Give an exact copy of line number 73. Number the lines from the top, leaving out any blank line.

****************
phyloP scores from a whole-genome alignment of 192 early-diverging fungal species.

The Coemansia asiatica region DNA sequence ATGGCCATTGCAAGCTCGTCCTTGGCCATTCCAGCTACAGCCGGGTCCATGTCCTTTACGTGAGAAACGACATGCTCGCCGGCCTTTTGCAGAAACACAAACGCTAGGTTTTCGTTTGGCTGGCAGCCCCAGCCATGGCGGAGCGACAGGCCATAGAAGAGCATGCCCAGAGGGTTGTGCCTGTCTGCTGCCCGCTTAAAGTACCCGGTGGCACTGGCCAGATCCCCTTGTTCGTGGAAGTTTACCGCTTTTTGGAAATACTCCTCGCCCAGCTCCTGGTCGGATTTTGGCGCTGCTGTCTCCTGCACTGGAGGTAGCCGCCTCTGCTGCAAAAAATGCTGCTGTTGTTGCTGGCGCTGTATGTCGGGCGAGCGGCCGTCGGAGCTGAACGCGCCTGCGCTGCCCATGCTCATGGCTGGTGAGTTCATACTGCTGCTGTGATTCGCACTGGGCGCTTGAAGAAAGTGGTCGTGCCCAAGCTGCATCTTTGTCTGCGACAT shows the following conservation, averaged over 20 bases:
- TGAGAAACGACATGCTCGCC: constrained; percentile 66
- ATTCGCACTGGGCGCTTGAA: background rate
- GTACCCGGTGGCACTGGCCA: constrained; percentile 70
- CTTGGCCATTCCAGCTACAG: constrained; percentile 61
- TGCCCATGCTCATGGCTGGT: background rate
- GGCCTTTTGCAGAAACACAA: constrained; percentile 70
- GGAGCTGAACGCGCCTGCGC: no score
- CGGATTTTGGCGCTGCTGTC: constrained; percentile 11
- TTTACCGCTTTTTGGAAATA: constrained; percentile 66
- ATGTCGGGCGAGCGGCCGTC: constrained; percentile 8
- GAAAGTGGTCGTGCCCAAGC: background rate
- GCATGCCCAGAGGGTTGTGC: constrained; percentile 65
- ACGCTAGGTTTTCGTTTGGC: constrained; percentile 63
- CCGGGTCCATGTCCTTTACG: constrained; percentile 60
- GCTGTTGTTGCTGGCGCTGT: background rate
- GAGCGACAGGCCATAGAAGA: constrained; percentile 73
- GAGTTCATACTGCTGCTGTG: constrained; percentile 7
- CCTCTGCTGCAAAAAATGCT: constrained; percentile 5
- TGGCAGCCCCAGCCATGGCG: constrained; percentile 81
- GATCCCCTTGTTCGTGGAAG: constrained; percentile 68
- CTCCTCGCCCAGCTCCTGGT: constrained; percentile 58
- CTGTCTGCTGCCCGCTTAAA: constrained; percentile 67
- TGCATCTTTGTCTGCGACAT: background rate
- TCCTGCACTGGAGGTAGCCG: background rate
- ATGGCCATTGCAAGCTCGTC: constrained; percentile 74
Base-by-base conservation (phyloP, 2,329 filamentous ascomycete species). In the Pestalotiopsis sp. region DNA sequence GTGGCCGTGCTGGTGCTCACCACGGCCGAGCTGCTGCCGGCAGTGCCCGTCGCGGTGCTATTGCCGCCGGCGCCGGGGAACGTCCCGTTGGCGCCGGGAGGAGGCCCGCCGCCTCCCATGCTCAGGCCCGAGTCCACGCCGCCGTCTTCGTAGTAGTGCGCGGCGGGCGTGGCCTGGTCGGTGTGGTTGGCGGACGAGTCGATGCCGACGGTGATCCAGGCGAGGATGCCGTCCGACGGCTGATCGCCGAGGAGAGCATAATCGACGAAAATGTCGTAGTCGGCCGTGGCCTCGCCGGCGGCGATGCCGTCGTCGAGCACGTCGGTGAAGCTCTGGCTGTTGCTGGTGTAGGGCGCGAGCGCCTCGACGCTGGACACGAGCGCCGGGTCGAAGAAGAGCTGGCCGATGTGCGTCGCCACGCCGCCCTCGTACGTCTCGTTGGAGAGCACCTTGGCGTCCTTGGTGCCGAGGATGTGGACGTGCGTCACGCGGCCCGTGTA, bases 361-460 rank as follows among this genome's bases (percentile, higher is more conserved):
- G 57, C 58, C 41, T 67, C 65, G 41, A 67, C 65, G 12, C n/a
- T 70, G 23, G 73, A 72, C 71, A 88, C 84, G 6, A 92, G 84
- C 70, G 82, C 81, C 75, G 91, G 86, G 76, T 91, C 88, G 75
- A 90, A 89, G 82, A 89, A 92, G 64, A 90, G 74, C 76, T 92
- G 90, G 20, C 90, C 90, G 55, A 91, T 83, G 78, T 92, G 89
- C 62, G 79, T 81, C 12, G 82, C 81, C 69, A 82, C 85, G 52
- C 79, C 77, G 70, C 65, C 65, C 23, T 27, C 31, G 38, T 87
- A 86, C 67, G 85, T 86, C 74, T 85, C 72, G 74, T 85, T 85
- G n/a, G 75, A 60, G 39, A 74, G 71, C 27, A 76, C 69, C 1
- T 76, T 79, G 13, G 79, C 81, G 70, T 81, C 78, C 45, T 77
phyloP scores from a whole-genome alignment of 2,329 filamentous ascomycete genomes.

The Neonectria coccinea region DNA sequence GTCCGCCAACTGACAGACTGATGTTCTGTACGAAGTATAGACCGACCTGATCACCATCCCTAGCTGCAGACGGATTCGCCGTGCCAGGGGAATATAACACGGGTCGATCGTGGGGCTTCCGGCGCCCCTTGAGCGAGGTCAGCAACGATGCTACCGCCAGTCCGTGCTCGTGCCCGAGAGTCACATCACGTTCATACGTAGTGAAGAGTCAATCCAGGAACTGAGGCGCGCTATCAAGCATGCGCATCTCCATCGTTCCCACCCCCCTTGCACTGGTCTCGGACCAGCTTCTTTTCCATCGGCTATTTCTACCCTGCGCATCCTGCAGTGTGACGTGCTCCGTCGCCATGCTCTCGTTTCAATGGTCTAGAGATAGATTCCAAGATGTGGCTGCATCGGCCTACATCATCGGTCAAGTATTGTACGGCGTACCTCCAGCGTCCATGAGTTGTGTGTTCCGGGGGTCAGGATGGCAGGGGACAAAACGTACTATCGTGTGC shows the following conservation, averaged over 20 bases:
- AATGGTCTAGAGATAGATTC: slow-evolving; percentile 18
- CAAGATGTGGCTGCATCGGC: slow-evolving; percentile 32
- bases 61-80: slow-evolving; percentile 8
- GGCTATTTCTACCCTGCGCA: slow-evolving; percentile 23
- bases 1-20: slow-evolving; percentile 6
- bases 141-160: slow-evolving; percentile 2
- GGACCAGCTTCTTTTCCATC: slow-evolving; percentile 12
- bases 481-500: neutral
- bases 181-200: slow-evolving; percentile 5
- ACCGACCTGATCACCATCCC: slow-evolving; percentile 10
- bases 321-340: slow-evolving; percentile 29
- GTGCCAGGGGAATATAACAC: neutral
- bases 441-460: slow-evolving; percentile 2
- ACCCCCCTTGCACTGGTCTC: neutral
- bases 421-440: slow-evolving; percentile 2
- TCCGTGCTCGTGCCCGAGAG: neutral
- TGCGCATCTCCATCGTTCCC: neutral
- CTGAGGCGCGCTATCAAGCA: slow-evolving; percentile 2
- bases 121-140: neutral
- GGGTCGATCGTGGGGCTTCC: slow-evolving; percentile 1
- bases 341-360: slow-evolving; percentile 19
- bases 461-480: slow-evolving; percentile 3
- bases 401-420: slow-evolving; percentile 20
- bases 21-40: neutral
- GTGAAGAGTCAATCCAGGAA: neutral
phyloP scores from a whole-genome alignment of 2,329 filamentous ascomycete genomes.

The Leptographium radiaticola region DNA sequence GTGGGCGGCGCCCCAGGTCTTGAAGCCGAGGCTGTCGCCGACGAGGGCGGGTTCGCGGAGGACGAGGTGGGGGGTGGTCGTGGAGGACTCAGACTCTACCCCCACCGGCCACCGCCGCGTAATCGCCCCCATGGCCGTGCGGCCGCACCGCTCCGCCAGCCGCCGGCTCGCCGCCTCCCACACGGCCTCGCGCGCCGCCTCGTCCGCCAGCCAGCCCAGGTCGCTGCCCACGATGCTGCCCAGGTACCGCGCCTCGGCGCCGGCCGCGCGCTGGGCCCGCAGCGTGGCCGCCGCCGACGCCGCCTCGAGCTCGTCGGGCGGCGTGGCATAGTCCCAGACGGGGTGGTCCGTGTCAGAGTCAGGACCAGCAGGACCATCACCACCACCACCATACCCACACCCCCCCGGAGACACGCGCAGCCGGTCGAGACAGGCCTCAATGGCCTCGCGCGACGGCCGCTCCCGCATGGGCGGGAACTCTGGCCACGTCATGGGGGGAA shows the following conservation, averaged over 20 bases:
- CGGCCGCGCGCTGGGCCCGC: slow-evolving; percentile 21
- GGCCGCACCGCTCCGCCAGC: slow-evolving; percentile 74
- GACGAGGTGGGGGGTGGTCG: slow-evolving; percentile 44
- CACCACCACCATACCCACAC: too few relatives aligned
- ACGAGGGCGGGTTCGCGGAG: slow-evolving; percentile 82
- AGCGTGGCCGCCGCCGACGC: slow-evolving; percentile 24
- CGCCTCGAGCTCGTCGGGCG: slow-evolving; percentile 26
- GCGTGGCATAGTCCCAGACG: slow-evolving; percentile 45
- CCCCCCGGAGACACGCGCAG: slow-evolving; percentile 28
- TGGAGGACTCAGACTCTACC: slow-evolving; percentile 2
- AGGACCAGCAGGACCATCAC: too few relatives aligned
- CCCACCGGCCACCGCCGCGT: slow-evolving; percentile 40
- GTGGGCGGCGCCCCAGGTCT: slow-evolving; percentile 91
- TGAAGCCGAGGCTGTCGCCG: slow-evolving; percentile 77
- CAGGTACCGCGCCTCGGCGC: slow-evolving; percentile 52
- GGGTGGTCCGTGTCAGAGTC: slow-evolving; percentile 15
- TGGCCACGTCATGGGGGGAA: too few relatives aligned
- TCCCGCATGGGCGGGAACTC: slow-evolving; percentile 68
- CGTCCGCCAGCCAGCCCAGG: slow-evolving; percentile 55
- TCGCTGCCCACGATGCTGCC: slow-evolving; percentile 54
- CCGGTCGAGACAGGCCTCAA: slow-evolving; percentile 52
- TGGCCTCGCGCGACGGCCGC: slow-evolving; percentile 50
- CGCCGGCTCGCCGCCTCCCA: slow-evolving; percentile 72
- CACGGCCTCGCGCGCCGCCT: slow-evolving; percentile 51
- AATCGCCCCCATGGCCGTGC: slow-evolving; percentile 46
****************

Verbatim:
- AGCGTGGCCGCCGCCGACGC: slow-evolving; percentile 24